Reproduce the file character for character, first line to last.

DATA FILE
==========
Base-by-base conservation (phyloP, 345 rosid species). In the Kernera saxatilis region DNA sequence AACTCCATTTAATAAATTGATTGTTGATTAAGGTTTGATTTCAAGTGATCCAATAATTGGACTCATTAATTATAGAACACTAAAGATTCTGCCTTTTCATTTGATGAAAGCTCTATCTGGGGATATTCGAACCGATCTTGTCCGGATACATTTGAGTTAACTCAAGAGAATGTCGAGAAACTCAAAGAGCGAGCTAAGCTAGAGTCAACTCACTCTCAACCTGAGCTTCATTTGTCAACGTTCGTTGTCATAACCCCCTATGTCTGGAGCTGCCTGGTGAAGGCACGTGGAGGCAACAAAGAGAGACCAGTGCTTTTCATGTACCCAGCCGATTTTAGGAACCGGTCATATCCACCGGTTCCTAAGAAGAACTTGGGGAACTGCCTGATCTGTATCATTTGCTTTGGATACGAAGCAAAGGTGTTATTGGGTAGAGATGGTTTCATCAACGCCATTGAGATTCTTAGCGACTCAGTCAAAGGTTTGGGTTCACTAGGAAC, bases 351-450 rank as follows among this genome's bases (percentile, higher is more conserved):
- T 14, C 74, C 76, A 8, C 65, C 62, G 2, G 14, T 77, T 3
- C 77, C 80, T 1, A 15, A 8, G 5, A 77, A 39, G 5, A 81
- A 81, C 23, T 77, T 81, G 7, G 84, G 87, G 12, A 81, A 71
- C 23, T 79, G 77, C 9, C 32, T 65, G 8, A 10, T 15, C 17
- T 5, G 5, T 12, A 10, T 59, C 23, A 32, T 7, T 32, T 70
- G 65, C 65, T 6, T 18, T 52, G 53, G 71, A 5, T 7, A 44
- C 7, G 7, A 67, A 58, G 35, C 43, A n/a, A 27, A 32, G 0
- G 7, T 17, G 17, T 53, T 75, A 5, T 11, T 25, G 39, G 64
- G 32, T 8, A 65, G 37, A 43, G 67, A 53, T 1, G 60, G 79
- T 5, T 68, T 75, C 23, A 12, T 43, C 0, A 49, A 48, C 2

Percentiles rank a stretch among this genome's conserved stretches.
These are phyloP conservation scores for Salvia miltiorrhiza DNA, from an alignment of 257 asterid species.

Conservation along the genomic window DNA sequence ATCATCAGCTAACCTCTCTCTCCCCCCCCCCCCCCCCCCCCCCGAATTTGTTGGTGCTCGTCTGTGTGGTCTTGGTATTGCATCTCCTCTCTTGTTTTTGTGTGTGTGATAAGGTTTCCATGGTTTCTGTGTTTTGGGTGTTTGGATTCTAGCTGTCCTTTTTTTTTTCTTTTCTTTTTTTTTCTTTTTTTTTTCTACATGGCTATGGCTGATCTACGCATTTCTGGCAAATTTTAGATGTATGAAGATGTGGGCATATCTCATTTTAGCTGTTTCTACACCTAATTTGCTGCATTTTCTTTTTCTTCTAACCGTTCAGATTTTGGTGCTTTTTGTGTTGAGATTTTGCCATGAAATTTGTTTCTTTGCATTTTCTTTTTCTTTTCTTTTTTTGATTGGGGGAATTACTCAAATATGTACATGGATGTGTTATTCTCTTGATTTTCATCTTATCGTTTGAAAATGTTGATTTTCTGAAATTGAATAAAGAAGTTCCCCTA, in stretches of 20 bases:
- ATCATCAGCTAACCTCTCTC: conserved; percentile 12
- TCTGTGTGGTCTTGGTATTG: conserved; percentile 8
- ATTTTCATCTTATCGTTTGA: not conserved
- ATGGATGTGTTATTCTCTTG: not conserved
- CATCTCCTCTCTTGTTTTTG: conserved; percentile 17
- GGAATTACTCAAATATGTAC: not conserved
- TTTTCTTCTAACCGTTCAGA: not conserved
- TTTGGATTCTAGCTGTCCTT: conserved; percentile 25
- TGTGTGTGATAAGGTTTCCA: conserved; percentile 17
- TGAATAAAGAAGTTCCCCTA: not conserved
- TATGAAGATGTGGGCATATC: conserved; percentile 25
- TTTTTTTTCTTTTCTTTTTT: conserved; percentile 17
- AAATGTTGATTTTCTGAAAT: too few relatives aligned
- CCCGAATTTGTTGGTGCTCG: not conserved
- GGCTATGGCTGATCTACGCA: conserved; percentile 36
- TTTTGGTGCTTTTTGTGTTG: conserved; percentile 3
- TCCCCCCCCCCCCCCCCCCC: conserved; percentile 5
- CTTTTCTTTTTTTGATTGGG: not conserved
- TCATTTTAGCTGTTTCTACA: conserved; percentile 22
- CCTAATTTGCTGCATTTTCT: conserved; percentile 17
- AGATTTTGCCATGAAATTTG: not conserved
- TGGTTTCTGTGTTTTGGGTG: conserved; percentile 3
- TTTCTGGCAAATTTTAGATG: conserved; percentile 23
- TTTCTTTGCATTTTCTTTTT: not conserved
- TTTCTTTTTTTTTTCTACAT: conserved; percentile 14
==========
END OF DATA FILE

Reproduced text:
Base-by-base conservation (phyloP, 345 rosid species). In the Kernera saxatilis region DNA sequence AACTCCATTTAATAAATTGATTGTTGATTAAGGTTTGATTTCAAGTGATCCAATAATTGGACTCATTAATTATAGAACACTAAAGATTCTGCCTTTTCATTTGATGAAAGCTCTATCTGGGGATATTCGAACCGATCTTGTCCGGATACATTTGAGTTAACTCAAGAGAATGTCGAGAAACTCAAAGAGCGAGCTAAGCTAGAGTCAACTCACTCTCAACCTGAGCTTCATTTGTCAACGTTCGTTGTCATAACCCCCTATGTCTGGAGCTGCCTGGTGAAGGCACGTGGAGGCAACAAAGAGAGACCAGTGCTTTTCATGTACCCAGCCGATTTTAGGAACCGGTCATATCCACCGGTTCCTAAGAAGAACTTGGGGAACTGCCTGATCTGTATCATTTGCTTTGGATACGAAGCAAAGGTGTTATTGGGTAGAGATGGTTTCATCAACGCCATTGAGATTCTTAGCGACTCAGTCAAAGGTTTGGGTTCACTAGGAAC, bases 351-450 rank as follows among this genome's bases (percentile, higher is more conserved):
- T 14, C 74, C 76, A 8, C 65, C 62, G 2, G 14, T 77, T 3
- C 77, C 80, T 1, A 15, A 8, G 5, A 77, A 39, G 5, A 81
- A 81, C 23, T 77, T 81, G 7, G 84, G 87, G 12, A 81, A 71
- C 23, T 79, G 77, C 9, C 32, T 65, G 8, A 10, T 15, C 17
- T 5, G 5, T 12, A 10, T 59, C 23, A 32, T 7, T 32, T 70
- G 65, C 65, T 6, T 18, T 52, G 53, G 71, A 5, T 7, A 44
- C 7, G 7, A 67, A 58, G 35, C 43, A n/a, A 27, A 32, G 0
- G 7, T 17, G 17, T 53, T 75, A 5, T 11, T 25, G 39, G 64
- G 32, T 8, A 65, G 37, A 43, G 67, A 53, T 1, G 60, G 79
- T 5, T 68, T 75, C 23, A 12, T 43, C 0, A 49, A 48, C 2

Percentiles rank a stretch among this genome's conserved stretches.
These are phyloP conservation scores for Salvia miltiorrhiza DNA, from an alignment of 257 asterid species.

Conservation along the genomic window DNA sequence ATCATCAGCTAACCTCTCTCTCCCCCCCCCCCCCCCCCCCCCCGAATTTGTTGGTGCTCGTCTGTGTGGTCTTGGTATTGCATCTCCTCTCTTGTTTTTGTGTGTGTGATAAGGTTTCCATGGTTTCTGTGTTTTGGGTGTTTGGATTCTAGCTGTCCTTTTTTTTTTCTTTTCTTTTTTTTTCTTTTTTTTTTCTACATGGCTATGGCTGATCTACGCATTTCTGGCAAATTTTAGATGTATGAAGATGTGGGCATATCTCATTTTAGCTGTTTCTACACCTAATTTGCTGCATTTTCTTTTTCTTCTAACCGTTCAGATTTTGGTGCTTTTTGTGTTGAGATTTTGCCATGAAATTTGTTTCTTTGCATTTTCTTTTTCTTTTCTTTTTTTGATTGGGGGAATTACTCAAATATGTACATGGATGTGTTATTCTCTTGATTTTCATCTTATCGTTTGAAAATGTTGATTTTCTGAAATTGAATAAAGAAGTTCCCCTA, in stretches of 20 bases:
- ATCATCAGCTAACCTCTCTC: conserved; percentile 12
- TCTGTGTGGTCTTGGTATTG: conserved; percentile 8
- ATTTTCATCTTATCGTTTGA: not conserved
- ATGGATGTGTTATTCTCTTG: not conserved
- CATCTCCTCTCTTGTTTTTG: conserved; percentile 17
- GGAATTACTCAAATATGTAC: not conserved
- TTTTCTTCTAACCGTTCAGA: not conserved
- TTTGGATTCTAGCTGTCCTT: conserved; percentile 25
- TGTGTGTGATAAGGTTTCCA: conserved; percentile 17
- TGAATAAAGAAGTTCCCCTA: not conserved
- TATGAAGATGTGGGCATATC: conserved; percentile 25
- TTTTTTTTCTTTTCTTTTTT: conserved; percentile 17
- AAATGTTGATTTTCTGAAAT: too few relatives aligned
- CCCGAATTTGTTGGTGCTCG: not conserved
- GGCTATGGCTGATCTACGCA: conserved; percentile 36
- TTTTGGTGCTTTTTGTGTTG: conserved; percentile 3
- TCCCCCCCCCCCCCCCCCCC: conserved; percentile 5
- CTTTTCTTTTTTTGATTGGG: not conserved
- TCATTTTAGCTGTTTCTACA: conserved; percentile 22
- CCTAATTTGCTGCATTTTCT: conserved; percentile 17
- AGATTTTGCCATGAAATTTG: not conserved
- TGGTTTCTGTGTTTTGGGTG: conserved; percentile 3
- TTTCTGGCAAATTTTAGATG: conserved; percentile 23
- TTTCTTTGCATTTTCTTTTT: not conserved
- TTTCTTTTTTTTTTCTACAT: conserved; percentile 14